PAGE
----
Crowdfunding has reached the Spine Startups now |

Crowdfunding has reached the Spine Startups now

crowdfundingCROWDUNDING FOR SPINAL TECHNOLOGY (Orthopedics This Week)

Poets, politicians, and public servants have been lamenting the fickle crowd since before Roman times. With new crowdsourcing and crowdfunding websites, like Kickstarter and Indiegogo, entrepreneurs and inventors can now harness the support and whims of the crowd.

A well-known example of crowdfunding is the infamous potato salad Kickstarter project where a man from Columbus, Ohio, raised $55,492 for the expressed purpose of making potato salad.

Despite some seemingly strange or failed projects, Apollo Implants, LLC is reaching out to two crowdfunding websites with the hopes of raising enough money to make their minimally invasive spine surgery technique a reality.

Apollo Implants, based in Canton, Ohio, has been developing a minimally invasive procedure to help deteriorating backs. The new technique works by injecting a nano-polymer into the disc space, thereby creating a new spinal disc. Spinal fusion, the current standard of care for the most severe degenerative disc disease cases, has significant risks associated with it including recurring back pain and adjacent segment disease.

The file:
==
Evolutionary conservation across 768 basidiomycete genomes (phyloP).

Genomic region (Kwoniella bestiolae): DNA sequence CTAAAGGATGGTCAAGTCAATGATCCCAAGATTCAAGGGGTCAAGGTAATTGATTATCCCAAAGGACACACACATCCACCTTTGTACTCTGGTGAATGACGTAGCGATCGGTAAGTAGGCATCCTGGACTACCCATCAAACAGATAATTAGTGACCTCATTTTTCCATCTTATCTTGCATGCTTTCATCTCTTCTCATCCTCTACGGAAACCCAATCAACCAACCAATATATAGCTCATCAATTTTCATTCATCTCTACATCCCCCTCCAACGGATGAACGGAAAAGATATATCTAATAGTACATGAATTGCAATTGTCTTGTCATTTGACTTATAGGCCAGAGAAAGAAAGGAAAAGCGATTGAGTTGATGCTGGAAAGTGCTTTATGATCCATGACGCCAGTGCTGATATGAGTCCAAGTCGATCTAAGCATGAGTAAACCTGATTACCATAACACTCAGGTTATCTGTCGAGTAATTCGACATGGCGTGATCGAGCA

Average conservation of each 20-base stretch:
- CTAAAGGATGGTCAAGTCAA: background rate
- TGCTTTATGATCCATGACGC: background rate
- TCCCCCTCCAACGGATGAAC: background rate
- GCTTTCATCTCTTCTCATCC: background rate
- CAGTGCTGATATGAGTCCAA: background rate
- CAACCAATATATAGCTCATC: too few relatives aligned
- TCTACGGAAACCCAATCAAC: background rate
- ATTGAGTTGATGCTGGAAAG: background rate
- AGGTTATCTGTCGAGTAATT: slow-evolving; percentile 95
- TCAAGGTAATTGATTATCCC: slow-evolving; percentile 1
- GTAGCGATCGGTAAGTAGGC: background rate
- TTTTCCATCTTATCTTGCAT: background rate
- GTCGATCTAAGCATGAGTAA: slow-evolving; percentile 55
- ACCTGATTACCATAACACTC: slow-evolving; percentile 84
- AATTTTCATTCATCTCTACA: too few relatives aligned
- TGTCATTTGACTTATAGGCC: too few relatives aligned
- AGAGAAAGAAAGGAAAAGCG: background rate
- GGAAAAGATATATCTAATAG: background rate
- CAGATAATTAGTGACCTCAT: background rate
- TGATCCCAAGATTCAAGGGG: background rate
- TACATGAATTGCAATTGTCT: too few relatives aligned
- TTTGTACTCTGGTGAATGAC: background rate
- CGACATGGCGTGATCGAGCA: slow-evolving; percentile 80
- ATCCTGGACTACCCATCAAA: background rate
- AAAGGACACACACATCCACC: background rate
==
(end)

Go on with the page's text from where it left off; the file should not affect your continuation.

Apollo_Disc_Injectable_Disc_Project_by_Apollo_Implants_LLC_—_KickstarterIn addition to being a minimally invasive procedure, Apollo Implants’ technique will also allow for a greater range of motion in the treated spine segment.

To help fund the innovative new spinal technology, Apollo Implants has reached out to two crowdfunding websites, Kickstarter and Indiegogo. Crowdfunding helps companies gather “backers” or supporters who can contribute any sum of money, from $1 to thousands of dollars. The company puts out incentives for people to chip in, with more impressive incentives for those who contribute at higher levels. Crowdfunding has become increasingly popular for small companies or entrepreneurs who lack the resources to apply for more traditional funding sources.

While it may be unlikely that Kickstarter and Indiegogo alone can deliver the necessary funding to make Apollo Implants a major player in the spine device market, these approaches could serve as a first step in refining the product and pulling in potential larger investors.

Crowdfunding for a medical device development differs substantially from most pet projects or local artists on Kickstarter. Eric VonGuten, D.C., founder and CEO of Apollo Implants, hopes that enough people have an interest in treatments for back pain. After all, a majority of people experience back aches or know someone suffering from chronic back pain. The company’s goal is to first reach $250,000, to do the initial stress study and implant lab testing, then raise $500,000 to conduct hematological assays and investigate volunteer trials.

Dr. VonGuten and his staff do not intend to collect salaries or pay from the study funding and any additional funds would go toward a grant proposal to treat military veterans with spinal injuries.

Contributions can be made via the Apollo Disc Injectable Disc Project Kickstarter page or the Apollo Disc Injectable Prosthetic Disc Indiegogo page.


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